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Heat pumps 1 CHP Heat pump efficiencies Heating 1.0 Text - 0°C


Electrical energy


required per unit of heating


0.5


0


0


50


100


Tin (°C)


7


5 6


Ideal


coefficient of performance


4


1 2 3


0 0 50 100 Tin (°C)


Figure 1: Top graph shows ideal electrical energy required to pump heat into a place at temperature Tin when the heat is being pumped from a place at temperature Tout = 0C. Bottom graph: the efficiency is conventionally expressed as a coefficient of performance – the heat pumped per unit of electrical energy Source: Sustainable Energy – Without the Hot Air. ©David MacKay


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this technology does form part of a building services design, and why gas-fired combined heat and power (CHP) should still be considered in dense urban sites.


Heat pumps A heat pump undoubtedly can be a useful heat source. It increases the efficiency of electrical heating by transferring heat from one source to another using a refrigerant cycle. Typically this is from outside, the ground or the air, to inside. MacKay’s book considers the theoretical limits of coefficient of performance (COP) of heat pumps and analyses some of the implications of these. There are also some practical considerations that should be taken into account when using this equipment. CIBSE Guide F: Energy Efficiency in Buildings states


that: ‘A drop in condensing temperature [heat supply] of 1C reduces energy use by around 3%... A rise in the evaporator temperature [heat source] of 1C reduces energy use by approximately 3%.’ (See section 8.3.1.) This principle is demonstrated in two graphs


in MacKay’s book (see Figure 1) detailing the ideal efficiency of a refrigeration cycle. It can be summarised succinctly as: the closer the inside temperature is to the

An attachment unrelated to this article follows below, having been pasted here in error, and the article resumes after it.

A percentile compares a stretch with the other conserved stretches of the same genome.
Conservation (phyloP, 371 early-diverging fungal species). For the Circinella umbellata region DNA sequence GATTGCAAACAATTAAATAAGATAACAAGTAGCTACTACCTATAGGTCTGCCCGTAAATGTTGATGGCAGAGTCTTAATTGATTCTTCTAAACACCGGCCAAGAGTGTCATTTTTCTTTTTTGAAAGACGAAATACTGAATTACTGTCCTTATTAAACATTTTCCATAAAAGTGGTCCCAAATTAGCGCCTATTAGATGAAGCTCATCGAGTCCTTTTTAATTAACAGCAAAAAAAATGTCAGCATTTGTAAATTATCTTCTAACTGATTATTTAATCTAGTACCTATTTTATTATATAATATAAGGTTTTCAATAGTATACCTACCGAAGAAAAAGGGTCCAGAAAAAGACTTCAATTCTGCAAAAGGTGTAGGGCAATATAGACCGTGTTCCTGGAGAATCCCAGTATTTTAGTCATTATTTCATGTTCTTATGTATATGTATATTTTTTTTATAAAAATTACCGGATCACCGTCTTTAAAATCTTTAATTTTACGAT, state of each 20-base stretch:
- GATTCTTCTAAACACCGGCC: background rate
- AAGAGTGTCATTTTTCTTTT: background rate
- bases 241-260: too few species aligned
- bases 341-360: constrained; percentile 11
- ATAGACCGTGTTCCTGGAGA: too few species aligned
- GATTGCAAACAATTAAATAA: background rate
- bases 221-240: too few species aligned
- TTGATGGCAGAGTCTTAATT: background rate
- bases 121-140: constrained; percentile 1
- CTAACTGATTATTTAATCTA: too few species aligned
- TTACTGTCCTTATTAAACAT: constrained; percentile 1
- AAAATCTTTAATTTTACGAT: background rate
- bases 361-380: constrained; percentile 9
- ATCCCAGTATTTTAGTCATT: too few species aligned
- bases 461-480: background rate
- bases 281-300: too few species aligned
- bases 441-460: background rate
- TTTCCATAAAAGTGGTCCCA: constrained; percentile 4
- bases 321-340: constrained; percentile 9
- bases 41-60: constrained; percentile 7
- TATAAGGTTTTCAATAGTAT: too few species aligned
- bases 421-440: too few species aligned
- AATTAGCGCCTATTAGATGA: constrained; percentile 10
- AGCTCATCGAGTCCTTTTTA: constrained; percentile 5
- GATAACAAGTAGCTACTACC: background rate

34 CIBSE Journal August 2010


outside temperature, the better for refrigeration cycle efficiency (see page 301 of the book for the details). This means that the further the outside conditions


are from the inside requirements, the less efficient the heat pump. Therefore good engineering practice is to incorporate low-temperature heating systems within a building (such as underfloor heating systems) and warm temperature heat sources (the ground) to maximise efficiency. However, the situation changes when domestic hot


water (DHW) loads are considered. As the building fabric insulation efficiency of new (in particular) or existing residential building stock is increased, the dominating thermal load becomes DHW. This is required to be heated and stored at 55C to 60C in the UK to prevent bacterial growth. The alternative is to instantaneously heat water, though this is only suitable for low flow rates and a heat pump is not normally able to provide this. Hot water demand can be reduced using techniques


such as aeration and flow limiters, but there is still a requirement to raise water temperature from 10C to approximately 60C, whichever system is selected. Figure 1 shows that heating something to 60C using an external source at 0C has an ideal efficiency (COP)


www.cibsejournal.com Text - 0°C


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